It’s estimated that more than 50 million adults in America will experience some form of mental health condition in their lifetimes. That’s around 20% of the entire adult population of the United States.
In addition, a recent Pew Research study found that, though self-reported religious affiliation rates have declined in recent years, more than 70% of Americans still consider themselves to be religious.
Given the ubiquity of both mental health challenges and religious belief, it is inevitable that mental health and spiritual faith will interact at some point in the lives of millions of Americans. This intersection, however, is not always an easy or comfortable one. Indeed, the relationship between the psychological and the spiritual is often highly complex and conflicted.
Persons of faith, for instance, may feel especially stigmatized when it comes to mental illness. They may also struggle to reconcile their spiritual beliefs with their experience of mental health challenges. The reality, however, is that faith and mental health problems are not mutually exclusive, nor is mental healthcare incompatible with religious belief. The marriage of religion and counseling can, indeed, create a powerful alliance to support health and healing in mind as well as spirit.
Mental Health Care and Religious Practice
Whether you are a faith leader, a congregant, or simply a believer, there can be a place for mental health care in your spiritual life and practice. The key lies in understanding that neither mental illness nor the pursuit of mental healthcare is a token of a lack of faith. You do not have to abandon your spiritual beliefs to seek the help you need.
Mental health conditions are health conditions just like any other. They derive from a combination of factors, the principal of which are often physiological in nature. However, even when mental health challenges emerge from situational rather than biological origins, as in the aftermath of a trauma, that by no means suggests that you would be “healed” of your suffering if you just had enough faith.
Your pain and distress are neither a divine punishment nor a hallmark of spiritual weakness. To ascribe a mental health issue to some innate spiritual deficiency that you can just pray or believe your way through isn’t just misguided — it’s also dangerous.
Unfortunately, persons of faith may resist or even refuse to seek the health care they desperately need because their faith culture leads them to believe that a “truly” faithful person will not need mental health counseling. This means that a fundamental cultural shift is needed within the faith community, one that destigmatizes mental illness, disassociating it from the idea of spiritual “deficiency,” and recognizing the true origins of mental illness in physiology, trauma, and other factors.
The Impact of Religious Trauma
Unfortunately, religion may dissuade the faithful from seeking the mental health care they need to overcome physiological disease or past trauma. Even more troubling, religion may, in fact, be a source of trauma, particularly for historically marginalized populations.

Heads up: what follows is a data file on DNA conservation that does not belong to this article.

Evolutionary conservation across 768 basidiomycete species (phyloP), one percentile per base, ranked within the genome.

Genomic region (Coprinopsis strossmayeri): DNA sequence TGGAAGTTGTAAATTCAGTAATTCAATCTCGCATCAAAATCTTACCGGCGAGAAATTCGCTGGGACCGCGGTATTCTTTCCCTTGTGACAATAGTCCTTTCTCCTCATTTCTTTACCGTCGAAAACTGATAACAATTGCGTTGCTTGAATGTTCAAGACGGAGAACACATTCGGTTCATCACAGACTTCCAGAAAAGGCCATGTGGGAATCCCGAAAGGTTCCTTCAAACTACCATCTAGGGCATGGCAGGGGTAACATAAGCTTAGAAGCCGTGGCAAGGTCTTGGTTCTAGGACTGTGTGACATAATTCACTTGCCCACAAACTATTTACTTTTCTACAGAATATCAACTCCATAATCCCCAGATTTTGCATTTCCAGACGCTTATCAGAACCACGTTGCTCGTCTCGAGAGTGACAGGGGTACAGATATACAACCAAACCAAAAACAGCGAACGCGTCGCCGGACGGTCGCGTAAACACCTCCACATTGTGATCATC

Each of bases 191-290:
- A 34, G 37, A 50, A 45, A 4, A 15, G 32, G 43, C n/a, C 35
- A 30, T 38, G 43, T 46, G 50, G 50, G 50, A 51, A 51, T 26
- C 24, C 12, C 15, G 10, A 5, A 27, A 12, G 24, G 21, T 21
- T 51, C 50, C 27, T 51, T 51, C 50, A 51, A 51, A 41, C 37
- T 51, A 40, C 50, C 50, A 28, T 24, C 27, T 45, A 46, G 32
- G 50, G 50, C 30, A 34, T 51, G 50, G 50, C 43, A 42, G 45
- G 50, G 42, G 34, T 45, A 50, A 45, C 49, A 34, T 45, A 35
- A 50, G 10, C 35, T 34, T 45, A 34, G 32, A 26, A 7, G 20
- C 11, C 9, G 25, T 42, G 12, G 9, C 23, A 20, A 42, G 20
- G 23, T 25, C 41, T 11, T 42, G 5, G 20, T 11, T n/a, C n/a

Members of the LGBTQ+ community, for example, may suffer significant psychological abuse in faith communities, where they may be stigmatized, ostracized, repudiated, or worse. For these populations, the yearning for a spiritual connection, for a religious home, may be complicated by the fear of rejection. This conflict alone can create profound psychological distress — distress that is only amplified when such traumas lead LGBTQ+ parishioners and other vulnerable populations to avoid mental health care.
In light of the particular spiritual and mental health needs of these marginalized communities, it’s incumbent upon faith leaders, counselors, and parishioners alike to understand and seek to better serve these communities. For example, LGBTQ+ persons experiencing addiction may benefit from treatment programs specifically directed toward the LGBTQ+ community.
Similarly, spiritual leaders seeking to serve marginalized communities must strive to recognize and address the very real religion-based traumas these congregants may have experienced in the past.
Integrating Faith and Mental Health Care
No matter what your past experiences with religion, mental health, or the intersection of the two may have been, when you are in mental or emotional distress, the path to wellness will almost assuredly require you to learn how to integrate the two.
A particularly important aspect of this involves finding the right counselor for you. More specifically, you will want to consider the kind of therapist you’re going to feel most comfortable with. It is very possible, for example, to find a therapist whose approach is rooted in spiritual practices and teachings, enabling you and your counselor to formulate an approach that integrates spirituality with other mental health tools, from meditation and mindfulness to talk therapy.
For far too long, religion and mental health counseling have been misperceived as antithetical to one another. The reality, however, is that faith and mental healthcare can, in fact, be complementary. This recognition is imperative and urgently needed to ensure that faith leaders, mental healthcare practitioners, and persons of faith are to support true healing for those who have for too long suffered in silence.
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